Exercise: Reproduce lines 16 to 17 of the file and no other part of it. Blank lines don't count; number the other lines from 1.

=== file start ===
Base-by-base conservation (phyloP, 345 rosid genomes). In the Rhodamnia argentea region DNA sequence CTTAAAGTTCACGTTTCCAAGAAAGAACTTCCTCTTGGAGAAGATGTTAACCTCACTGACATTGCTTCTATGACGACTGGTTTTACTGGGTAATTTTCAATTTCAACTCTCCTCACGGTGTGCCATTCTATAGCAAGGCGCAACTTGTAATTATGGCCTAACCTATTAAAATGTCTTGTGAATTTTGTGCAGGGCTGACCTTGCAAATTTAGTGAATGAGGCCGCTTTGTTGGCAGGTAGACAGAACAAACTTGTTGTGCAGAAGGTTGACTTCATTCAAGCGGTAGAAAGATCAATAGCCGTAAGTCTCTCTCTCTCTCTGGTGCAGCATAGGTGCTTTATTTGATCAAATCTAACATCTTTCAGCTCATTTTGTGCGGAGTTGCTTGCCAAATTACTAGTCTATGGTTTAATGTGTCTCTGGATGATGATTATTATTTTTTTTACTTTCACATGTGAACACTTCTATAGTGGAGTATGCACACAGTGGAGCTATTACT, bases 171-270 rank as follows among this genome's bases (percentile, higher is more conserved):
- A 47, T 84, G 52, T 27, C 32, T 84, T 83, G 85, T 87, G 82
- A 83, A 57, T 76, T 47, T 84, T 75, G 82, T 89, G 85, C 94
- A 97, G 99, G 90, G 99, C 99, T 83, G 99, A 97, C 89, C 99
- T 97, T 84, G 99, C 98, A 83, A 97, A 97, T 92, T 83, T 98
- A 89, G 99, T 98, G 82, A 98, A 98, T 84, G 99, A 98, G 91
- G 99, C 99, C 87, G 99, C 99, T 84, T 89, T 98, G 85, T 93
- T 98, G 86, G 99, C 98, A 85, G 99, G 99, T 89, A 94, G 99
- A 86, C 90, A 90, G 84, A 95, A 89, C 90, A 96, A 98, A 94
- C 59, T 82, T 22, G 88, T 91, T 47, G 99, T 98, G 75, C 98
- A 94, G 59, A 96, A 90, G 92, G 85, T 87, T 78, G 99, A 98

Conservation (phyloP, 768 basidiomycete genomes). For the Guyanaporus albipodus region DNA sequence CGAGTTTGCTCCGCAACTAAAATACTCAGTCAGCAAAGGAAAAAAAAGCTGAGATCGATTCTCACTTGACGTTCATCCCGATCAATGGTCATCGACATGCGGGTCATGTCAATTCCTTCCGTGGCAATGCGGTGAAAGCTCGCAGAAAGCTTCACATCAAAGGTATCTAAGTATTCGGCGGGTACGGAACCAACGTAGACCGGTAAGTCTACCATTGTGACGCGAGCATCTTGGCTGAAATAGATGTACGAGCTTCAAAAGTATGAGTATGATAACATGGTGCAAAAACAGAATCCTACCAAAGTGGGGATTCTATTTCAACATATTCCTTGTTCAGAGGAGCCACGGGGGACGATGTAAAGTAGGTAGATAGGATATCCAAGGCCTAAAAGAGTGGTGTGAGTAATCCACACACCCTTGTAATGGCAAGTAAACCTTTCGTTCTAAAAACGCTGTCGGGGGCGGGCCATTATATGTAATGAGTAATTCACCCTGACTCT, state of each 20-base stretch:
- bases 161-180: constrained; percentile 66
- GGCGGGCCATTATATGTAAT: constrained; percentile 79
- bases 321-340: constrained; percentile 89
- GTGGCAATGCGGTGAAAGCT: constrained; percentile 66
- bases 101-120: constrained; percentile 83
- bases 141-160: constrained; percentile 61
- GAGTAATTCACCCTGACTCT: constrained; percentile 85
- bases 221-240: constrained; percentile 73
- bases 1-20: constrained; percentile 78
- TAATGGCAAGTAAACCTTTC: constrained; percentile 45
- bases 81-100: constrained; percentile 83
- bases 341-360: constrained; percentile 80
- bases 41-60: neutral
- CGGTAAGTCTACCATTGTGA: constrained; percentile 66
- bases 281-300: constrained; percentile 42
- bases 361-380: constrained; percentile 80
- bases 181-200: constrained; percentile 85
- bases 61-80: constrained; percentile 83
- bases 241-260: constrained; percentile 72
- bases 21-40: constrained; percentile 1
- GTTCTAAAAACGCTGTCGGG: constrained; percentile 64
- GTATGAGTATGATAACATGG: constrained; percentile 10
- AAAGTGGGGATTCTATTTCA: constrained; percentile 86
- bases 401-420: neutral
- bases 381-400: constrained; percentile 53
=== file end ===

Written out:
- GTGGCAATGCGGTGAAAGCT: constrained; percentile 66
- bases 101-120: constrained; percentile 83